Psychological Self-Help

Navigation bar
  Home Print document View PDF document Start Previous page
 127 of 179 
Next page End Contents 122 123 124 125 126 127 128 129 130 131 132  

Level III (skills): The most straight-forward way of overcoming
feelings of inadequacy is to be adequate! For most of us, that means
acquiring new skills, especially if we want to become highly competent.
Example: if making conversations is hard for you, there are many
skills that would be helpful, e.g. reading and learning various
viewpoints about interesting topics of conversation, practicing in
fantasy different ways of expressing those views, learning more about
being persuasive, etc. In some cases, it may be more practical to
become highly competent in another area, not your weakness. For
instance, the poor conversationalist could become an excellent writer
and build his/her self-esteem in that way. Many ego-building skills are
available in chapter 13. 
Level IV (mental): Self-efficacy and confidence in changing
behavior or fears were discussed in chapters 4 and 5. In this chapter,
we refer repeatedly to feelings of helplessness which could be
counteracted with faith in self-help (or an external source of help).
And, we have seen how Rational-Emotive and Cognitive therapies
address the self-pity involved in "awfulizing" when things go wrong
and you feel low. Building self-efficacy and a positive self-concept are
dealt with by methods #1 & #9 in chapter 14. 
There are several good popular books for increasing self
acceptance; read some (Dyer, 1976; Ellis & Harper, 1975; Greenburg
& Jacobs, 1976; Jampolsky, 1979, 1985; Newman & Berkowitz, 1974).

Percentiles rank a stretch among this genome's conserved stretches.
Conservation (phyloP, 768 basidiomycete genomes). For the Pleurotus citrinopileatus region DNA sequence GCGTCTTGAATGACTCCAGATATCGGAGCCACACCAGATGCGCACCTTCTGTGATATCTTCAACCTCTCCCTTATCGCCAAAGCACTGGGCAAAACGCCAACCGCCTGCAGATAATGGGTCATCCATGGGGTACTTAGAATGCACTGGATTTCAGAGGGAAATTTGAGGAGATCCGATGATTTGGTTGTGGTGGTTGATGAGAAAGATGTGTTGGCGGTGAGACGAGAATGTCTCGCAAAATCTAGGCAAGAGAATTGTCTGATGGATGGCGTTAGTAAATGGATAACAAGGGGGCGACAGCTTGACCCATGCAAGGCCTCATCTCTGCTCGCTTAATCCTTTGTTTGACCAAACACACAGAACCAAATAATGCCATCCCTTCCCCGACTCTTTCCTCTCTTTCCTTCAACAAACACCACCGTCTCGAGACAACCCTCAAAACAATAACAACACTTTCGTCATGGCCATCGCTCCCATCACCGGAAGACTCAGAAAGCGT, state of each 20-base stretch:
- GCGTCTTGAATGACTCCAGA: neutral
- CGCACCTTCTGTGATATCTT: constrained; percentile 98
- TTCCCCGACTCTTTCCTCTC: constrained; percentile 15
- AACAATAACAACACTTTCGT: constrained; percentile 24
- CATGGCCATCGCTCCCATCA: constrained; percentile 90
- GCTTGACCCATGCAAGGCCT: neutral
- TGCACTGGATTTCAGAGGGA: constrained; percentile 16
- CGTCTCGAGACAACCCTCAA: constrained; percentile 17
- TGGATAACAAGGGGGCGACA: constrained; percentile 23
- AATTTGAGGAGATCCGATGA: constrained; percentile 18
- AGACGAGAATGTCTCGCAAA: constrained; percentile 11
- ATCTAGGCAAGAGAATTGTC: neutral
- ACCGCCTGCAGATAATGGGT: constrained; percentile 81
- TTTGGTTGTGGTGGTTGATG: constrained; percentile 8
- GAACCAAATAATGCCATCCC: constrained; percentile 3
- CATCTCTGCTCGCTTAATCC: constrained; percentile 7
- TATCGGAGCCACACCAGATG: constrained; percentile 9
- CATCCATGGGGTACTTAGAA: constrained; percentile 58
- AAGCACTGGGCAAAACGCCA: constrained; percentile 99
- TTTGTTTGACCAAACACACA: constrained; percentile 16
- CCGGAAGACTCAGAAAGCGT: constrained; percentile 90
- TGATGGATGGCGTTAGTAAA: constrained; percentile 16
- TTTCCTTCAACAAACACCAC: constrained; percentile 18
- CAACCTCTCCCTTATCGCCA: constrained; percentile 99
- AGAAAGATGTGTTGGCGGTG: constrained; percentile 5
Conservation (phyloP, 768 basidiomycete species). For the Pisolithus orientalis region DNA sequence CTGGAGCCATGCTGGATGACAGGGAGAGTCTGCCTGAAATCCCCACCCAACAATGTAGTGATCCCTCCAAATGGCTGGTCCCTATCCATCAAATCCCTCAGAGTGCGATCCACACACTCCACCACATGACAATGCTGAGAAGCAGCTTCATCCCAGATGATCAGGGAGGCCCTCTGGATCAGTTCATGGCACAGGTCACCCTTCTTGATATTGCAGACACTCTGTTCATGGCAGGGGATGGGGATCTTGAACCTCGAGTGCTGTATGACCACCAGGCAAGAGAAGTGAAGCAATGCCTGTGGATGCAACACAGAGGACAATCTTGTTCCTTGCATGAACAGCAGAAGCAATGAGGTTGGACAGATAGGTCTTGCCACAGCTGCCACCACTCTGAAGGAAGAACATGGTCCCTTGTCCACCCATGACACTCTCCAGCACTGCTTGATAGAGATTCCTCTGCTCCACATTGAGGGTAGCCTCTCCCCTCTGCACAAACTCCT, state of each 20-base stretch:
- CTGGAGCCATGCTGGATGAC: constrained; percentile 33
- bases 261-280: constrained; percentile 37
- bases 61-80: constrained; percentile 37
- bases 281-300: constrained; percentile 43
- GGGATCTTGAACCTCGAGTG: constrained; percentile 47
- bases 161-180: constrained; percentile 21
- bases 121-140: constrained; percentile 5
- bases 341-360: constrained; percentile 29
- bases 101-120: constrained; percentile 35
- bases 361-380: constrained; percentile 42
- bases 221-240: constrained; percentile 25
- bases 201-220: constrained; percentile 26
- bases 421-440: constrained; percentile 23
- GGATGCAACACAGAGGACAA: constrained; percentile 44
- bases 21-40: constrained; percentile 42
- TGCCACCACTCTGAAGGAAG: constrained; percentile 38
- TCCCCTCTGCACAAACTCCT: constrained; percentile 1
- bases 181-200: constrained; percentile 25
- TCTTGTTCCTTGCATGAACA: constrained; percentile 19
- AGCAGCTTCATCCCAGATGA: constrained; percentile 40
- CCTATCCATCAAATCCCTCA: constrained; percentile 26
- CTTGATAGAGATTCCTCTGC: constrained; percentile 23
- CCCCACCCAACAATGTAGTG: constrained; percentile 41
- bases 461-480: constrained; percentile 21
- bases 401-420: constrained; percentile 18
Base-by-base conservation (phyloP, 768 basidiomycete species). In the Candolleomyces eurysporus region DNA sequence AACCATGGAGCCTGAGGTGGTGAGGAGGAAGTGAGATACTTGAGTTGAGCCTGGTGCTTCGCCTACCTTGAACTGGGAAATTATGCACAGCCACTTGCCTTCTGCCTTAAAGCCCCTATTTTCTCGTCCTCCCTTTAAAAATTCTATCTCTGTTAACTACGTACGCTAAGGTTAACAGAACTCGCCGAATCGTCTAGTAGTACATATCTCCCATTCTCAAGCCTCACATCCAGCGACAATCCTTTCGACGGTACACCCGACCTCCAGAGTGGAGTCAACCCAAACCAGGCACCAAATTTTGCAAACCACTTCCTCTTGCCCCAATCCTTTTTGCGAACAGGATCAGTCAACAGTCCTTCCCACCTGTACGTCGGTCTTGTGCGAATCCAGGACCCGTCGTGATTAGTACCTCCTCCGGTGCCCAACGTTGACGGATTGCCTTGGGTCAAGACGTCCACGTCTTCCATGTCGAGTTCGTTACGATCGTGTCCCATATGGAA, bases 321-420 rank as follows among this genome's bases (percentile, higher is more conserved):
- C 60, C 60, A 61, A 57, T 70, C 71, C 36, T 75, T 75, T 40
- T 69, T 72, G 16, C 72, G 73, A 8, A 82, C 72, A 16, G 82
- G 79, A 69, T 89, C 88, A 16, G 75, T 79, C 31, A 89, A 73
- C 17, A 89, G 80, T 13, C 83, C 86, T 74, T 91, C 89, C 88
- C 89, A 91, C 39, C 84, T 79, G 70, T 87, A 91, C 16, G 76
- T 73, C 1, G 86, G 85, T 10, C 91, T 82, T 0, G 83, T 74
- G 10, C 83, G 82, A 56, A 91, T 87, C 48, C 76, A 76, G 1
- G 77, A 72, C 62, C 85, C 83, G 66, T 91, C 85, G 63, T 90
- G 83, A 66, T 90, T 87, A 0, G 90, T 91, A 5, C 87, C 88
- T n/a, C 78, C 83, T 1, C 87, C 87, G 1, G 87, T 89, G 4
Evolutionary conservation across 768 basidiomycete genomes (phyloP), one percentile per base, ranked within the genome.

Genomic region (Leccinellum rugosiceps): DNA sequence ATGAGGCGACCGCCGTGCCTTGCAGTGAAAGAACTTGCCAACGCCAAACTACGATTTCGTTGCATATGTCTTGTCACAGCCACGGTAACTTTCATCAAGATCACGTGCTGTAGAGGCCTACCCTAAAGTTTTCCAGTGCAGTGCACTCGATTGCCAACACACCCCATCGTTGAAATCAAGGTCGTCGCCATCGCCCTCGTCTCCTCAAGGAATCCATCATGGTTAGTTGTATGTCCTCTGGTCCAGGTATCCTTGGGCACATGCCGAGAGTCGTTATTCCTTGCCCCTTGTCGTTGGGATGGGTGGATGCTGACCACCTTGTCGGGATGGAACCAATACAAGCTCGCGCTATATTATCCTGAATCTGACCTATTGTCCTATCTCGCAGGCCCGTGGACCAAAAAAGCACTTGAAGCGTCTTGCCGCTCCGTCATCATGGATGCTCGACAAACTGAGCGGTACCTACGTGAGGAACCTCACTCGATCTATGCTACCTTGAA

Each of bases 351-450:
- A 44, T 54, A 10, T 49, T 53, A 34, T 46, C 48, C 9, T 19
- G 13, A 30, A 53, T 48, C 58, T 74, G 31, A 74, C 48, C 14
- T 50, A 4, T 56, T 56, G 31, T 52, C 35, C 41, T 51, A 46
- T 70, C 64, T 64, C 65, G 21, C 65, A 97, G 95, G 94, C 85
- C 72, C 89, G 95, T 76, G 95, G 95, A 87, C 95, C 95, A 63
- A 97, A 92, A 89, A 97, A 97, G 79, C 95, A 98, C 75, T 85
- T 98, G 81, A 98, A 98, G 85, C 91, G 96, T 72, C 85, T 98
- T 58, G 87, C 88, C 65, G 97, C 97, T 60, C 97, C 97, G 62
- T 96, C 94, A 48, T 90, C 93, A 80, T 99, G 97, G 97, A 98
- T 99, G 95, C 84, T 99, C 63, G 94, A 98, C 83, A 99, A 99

Be sure to review methods #1, #3, and #4 in chapter 14. Many people
are saddened by their physical appearance, always wanting to look
better; Cash (1995) offers practical advice specifically for the 35% of
us who don't like our bodies. 
Level V (unconscious): Like Sooty Sarah, it might help to
understand the source of one's low self-appraisal, not so one can hate
the source but so one can see that self-criticism is your choice and is
not needed. Driscoll (1982) gives several reasons for self-criticism: (l)
to motivate ourselves to do better, (2) to keep ourselves humble, (3)
to avoid doing something challenging, (4) to avoid disappointments,
i.e. when you fear failure, (5) to discourage others from criticizing us,
(6) to encourage others to admit their faults too, (7) to avoid
responsibility--"don't expect much from me," (8) to imply we have
superior standards by saying our behavior was beneath us, not
reflective of our true abilities, (9) to get sympathy and reassurance,
(10) to express other feelings indirectly, such as anger or guilt or a
need to be in a subordinate position within the family. It takes a keen,
careful observer to detect these motives. 
If there are reasons to believe you are too self-critical, avoiding
success, or seeking failure, surely understanding your underlying
needs and false assumptions (usually the need to hurt yourself or
others) would be helpful. Talk to a friend or a counselor about what
might be "going on inside you." See references above, especially under
level IV. 
Previous page Top Next page

« Back